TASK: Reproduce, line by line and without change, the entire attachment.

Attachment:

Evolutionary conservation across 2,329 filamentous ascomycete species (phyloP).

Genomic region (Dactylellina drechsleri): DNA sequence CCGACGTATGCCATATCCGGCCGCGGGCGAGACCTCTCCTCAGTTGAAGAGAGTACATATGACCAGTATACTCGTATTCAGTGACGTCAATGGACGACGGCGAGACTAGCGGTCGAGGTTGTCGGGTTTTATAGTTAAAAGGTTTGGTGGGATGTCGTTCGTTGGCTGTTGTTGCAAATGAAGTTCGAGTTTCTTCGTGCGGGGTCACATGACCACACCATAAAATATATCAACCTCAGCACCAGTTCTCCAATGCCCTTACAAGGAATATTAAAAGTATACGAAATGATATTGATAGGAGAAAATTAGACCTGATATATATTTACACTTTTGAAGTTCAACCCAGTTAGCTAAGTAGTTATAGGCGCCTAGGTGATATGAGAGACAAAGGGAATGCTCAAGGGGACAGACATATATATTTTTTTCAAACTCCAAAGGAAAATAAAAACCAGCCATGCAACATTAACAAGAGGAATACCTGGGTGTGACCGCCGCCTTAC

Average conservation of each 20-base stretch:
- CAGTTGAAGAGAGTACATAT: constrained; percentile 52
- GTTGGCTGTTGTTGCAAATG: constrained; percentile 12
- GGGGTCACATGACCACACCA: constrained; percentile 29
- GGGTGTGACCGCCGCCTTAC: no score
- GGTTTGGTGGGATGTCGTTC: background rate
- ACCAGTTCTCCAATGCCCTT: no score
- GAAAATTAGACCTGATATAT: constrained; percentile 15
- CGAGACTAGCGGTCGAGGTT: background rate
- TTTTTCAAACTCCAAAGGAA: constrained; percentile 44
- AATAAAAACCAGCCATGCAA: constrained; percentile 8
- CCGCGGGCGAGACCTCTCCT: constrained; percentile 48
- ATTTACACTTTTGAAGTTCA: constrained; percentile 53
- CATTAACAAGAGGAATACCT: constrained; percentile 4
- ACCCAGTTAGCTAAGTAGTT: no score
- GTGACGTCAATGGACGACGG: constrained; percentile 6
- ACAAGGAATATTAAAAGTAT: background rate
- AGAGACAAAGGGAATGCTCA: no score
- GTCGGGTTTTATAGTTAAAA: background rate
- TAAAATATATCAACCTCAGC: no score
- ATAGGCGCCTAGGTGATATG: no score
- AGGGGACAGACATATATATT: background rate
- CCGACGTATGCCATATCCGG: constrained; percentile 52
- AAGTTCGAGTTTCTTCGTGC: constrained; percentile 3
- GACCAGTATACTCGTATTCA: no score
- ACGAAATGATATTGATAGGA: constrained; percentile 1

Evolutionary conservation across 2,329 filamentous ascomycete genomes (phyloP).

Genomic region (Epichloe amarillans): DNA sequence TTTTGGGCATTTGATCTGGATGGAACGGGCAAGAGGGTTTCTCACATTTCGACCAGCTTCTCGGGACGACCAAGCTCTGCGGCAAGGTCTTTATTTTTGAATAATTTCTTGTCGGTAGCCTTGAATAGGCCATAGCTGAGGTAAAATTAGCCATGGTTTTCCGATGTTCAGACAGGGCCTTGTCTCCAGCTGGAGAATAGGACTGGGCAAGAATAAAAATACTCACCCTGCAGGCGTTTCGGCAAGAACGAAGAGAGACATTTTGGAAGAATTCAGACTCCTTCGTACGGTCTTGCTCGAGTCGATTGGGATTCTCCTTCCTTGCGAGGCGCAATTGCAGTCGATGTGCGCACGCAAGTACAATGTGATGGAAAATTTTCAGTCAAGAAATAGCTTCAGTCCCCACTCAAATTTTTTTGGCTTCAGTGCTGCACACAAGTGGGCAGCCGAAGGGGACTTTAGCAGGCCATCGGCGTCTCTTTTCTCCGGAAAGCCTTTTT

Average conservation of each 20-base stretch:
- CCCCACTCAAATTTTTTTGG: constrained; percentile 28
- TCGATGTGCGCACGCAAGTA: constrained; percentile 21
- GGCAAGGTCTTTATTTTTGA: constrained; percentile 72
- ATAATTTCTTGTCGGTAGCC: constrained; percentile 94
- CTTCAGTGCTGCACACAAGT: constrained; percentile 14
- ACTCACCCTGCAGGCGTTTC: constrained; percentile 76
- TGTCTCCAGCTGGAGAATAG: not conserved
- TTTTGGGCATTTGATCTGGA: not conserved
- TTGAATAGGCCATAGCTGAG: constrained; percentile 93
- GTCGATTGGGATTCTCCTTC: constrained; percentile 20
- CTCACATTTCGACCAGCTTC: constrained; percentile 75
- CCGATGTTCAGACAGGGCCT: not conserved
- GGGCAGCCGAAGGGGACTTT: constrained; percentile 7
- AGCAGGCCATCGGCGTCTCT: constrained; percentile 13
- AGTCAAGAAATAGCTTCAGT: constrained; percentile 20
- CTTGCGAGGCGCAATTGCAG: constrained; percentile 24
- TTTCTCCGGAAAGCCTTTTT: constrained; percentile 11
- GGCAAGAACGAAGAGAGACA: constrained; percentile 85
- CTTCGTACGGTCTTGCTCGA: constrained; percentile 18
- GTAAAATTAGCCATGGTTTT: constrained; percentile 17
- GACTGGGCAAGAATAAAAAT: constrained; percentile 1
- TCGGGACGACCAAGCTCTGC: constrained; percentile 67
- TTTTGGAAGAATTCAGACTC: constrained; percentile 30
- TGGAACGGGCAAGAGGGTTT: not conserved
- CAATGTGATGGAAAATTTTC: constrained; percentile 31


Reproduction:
Evolutionary conservation across 2,329 filamentous ascomycete species (phyloP).

Genomic region (Dactylellina drechsleri): DNA sequence CCGACGTATGCCATATCCGGCCGCGGGCGAGACCTCTCCTCAGTTGAAGAGAGTACATATGACCAGTATACTCGTATTCAGTGACGTCAATGGACGACGGCGAGACTAGCGGTCGAGGTTGTCGGGTTTTATAGTTAAAAGGTTTGGTGGGATGTCGTTCGTTGGCTGTTGTTGCAAATGAAGTTCGAGTTTCTTCGTGCGGGGTCACATGACCACACCATAAAATATATCAACCTCAGCACCAGTTCTCCAATGCCCTTACAAGGAATATTAAAAGTATACGAAATGATATTGATAGGAGAAAATTAGACCTGATATATATTTACACTTTTGAAGTTCAACCCAGTTAGCTAAGTAGTTATAGGCGCCTAGGTGATATGAGAGACAAAGGGAATGCTCAAGGGGACAGACATATATATTTTTTTCAAACTCCAAAGGAAAATAAAAACCAGCCATGCAACATTAACAAGAGGAATACCTGGGTGTGACCGCCGCCTTAC

Average conservation of each 20-base stretch:
- CAGTTGAAGAGAGTACATAT: constrained; percentile 52
- GTTGGCTGTTGTTGCAAATG: constrained; percentile 12
- GGGGTCACATGACCACACCA: constrained; percentile 29
- GGGTGTGACCGCCGCCTTAC: no score
- GGTTTGGTGGGATGTCGTTC: background rate
- ACCAGTTCTCCAATGCCCTT: no score
- GAAAATTAGACCTGATATAT: constrained; percentile 15
- CGAGACTAGCGGTCGAGGTT: background rate
- TTTTTCAAACTCCAAAGGAA: constrained; percentile 44
- AATAAAAACCAGCCATGCAA: constrained; percentile 8
- CCGCGGGCGAGACCTCTCCT: constrained; percentile 48
- ATTTACACTTTTGAAGTTCA: constrained; percentile 53
- CATTAACAAGAGGAATACCT: constrained; percentile 4
- ACCCAGTTAGCTAAGTAGTT: no score
- GTGACGTCAATGGACGACGG: constrained; percentile 6
- ACAAGGAATATTAAAAGTAT: background rate
- AGAGACAAAGGGAATGCTCA: no score
- GTCGGGTTTTATAGTTAAAA: background rate
- TAAAATATATCAACCTCAGC: no score
- ATAGGCGCCTAGGTGATATG: no score
- AGGGGACAGACATATATATT: background rate
- CCGACGTATGCCATATCCGG: constrained; percentile 52
- AAGTTCGAGTTTCTTCGTGC: constrained; percentile 3
- GACCAGTATACTCGTATTCA: no score
- ACGAAATGATATTGATAGGA: constrained; percentile 1

Evolutionary conservation across 2,329 filamentous ascomycete genomes (phyloP).

Genomic region (Epichloe amarillans): DNA sequence TTTTGGGCATTTGATCTGGATGGAACGGGCAAGAGGGTTTCTCACATTTCGACCAGCTTCTCGGGACGACCAAGCTCTGCGGCAAGGTCTTTATTTTTGAATAATTTCTTGTCGGTAGCCTTGAATAGGCCATAGCTGAGGTAAAATTAGCCATGGTTTTCCGATGTTCAGACAGGGCCTTGTCTCCAGCTGGAGAATAGGACTGGGCAAGAATAAAAATACTCACCCTGCAGGCGTTTCGGCAAGAACGAAGAGAGACATTTTGGAAGAATTCAGACTCCTTCGTACGGTCTTGCTCGAGTCGATTGGGATTCTCCTTCCTTGCGAGGCGCAATTGCAGTCGATGTGCGCACGCAAGTACAATGTGATGGAAAATTTTCAGTCAAGAAATAGCTTCAGTCCCCACTCAAATTTTTTTGGCTTCAGTGCTGCACACAAGTGGGCAGCCGAAGGGGACTTTAGCAGGCCATCGGCGTCTCTTTTCTCCGGAAAGCCTTTTT

Average conservation of each 20-base stretch:
- CCCCACTCAAATTTTTTTGG: constrained; percentile 28
- TCGATGTGCGCACGCAAGTA: constrained; percentile 21
- GGCAAGGTCTTTATTTTTGA: constrained; percentile 72
- ATAATTTCTTGTCGGTAGCC: constrained; percentile 94
- CTTCAGTGCTGCACACAAGT: constrained; percentile 14
- ACTCACCCTGCAGGCGTTTC: constrained; percentile 76
- TGTCTCCAGCTGGAGAATAG: not conserved
- TTTTGGGCATTTGATCTGGA: not conserved
- TTGAATAGGCCATAGCTGAG: constrained; percentile 93
- GTCGATTGGGATTCTCCTTC: constrained; percentile 20
- CTCACATTTCGACCAGCTTC: constrained; percentile 75
- CCGATGTTCAGACAGGGCCT: not conserved
- GGGCAGCCGAAGGGGACTTT: constrained; percentile 7
- AGCAGGCCATCGGCGTCTCT: constrained; percentile 13
- AGTCAAGAAATAGCTTCAGT: constrained; percentile 20
- CTTGCGAGGCGCAATTGCAG: constrained; percentile 24
- TTTCTCCGGAAAGCCTTTTT: constrained; percentile 11
- GGCAAGAACGAAGAGAGACA: constrained; percentile 85
- CTTCGTACGGTCTTGCTCGA: constrained; percentile 18
- GTAAAATTAGCCATGGTTTT: constrained; percentile 17
- GACTGGGCAAGAATAAAAAT: constrained; percentile 1
- TCGGGACGACCAAGCTCTGC: constrained; percentile 67
- TTTTGGAAGAATTCAGACTC: constrained; percentile 30
- TGGAACGGGCAAGAGGGTTT: not conserved
- CAATGTGATGGAAAATTTTC: constrained; percentile 31